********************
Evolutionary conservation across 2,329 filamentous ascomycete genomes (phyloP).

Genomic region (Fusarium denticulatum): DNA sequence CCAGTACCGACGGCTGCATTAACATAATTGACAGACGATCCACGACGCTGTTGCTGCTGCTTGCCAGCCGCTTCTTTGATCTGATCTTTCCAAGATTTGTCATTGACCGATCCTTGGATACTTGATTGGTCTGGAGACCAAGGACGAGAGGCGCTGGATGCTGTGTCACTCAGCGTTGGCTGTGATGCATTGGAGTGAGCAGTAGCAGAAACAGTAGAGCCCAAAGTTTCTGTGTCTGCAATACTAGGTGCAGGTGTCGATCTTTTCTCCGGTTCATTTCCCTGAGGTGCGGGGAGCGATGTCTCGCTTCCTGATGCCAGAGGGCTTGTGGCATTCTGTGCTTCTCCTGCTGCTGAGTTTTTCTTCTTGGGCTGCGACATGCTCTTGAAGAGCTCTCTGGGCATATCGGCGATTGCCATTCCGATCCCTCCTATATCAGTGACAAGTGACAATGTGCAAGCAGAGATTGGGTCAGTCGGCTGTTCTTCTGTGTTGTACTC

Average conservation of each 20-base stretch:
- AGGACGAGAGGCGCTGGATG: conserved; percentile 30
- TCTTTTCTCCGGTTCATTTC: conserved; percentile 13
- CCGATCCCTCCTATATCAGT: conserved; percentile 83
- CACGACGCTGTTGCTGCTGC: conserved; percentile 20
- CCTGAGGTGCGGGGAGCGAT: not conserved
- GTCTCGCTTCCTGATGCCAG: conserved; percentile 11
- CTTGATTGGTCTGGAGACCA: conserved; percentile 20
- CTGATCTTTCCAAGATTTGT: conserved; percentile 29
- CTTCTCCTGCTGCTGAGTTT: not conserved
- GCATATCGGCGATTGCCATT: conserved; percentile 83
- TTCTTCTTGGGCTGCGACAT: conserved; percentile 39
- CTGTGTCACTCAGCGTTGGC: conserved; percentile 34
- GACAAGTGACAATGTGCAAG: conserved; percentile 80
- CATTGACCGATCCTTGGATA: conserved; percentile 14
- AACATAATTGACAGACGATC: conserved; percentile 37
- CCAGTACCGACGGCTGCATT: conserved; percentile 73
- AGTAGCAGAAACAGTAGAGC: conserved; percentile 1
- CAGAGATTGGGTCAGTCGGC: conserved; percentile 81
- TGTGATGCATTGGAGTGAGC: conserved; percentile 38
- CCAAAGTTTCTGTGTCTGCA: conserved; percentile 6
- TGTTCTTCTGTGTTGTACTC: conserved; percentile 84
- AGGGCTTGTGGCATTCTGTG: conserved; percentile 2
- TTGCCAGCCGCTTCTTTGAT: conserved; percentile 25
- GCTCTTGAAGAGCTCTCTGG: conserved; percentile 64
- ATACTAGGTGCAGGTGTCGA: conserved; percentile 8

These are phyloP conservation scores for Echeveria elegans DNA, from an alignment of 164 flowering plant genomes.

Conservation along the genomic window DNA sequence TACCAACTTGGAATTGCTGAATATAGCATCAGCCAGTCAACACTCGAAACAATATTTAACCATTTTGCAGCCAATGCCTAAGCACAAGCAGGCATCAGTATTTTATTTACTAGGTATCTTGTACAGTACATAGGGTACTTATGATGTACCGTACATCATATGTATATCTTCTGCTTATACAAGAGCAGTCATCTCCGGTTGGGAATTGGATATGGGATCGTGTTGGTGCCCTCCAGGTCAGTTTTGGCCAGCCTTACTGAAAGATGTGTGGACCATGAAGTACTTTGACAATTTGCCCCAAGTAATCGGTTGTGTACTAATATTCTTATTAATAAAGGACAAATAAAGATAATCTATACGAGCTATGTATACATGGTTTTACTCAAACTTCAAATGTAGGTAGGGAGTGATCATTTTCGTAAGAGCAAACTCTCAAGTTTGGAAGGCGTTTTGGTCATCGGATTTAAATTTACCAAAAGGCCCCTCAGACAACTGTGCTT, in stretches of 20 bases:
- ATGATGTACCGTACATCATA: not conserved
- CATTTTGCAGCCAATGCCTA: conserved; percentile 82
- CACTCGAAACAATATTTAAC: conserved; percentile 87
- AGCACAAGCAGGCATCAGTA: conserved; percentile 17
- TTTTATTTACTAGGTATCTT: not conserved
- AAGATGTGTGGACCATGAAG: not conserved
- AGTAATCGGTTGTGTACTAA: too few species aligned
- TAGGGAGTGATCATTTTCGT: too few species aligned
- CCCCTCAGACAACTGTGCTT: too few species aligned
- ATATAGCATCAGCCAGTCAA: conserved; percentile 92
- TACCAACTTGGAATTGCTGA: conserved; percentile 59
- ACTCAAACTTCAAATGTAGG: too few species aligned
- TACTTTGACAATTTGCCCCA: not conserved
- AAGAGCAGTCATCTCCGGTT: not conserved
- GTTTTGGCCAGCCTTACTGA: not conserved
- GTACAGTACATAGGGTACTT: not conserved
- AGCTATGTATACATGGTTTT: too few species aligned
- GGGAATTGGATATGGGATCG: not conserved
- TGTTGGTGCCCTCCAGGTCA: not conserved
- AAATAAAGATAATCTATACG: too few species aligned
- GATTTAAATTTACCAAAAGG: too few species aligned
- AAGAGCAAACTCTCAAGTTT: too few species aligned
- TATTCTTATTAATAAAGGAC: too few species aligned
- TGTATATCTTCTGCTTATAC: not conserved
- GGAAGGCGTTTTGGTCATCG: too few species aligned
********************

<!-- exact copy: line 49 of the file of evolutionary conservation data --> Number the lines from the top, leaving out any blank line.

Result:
- TGTTGGTGCCCTCCAGGTCA: not conserved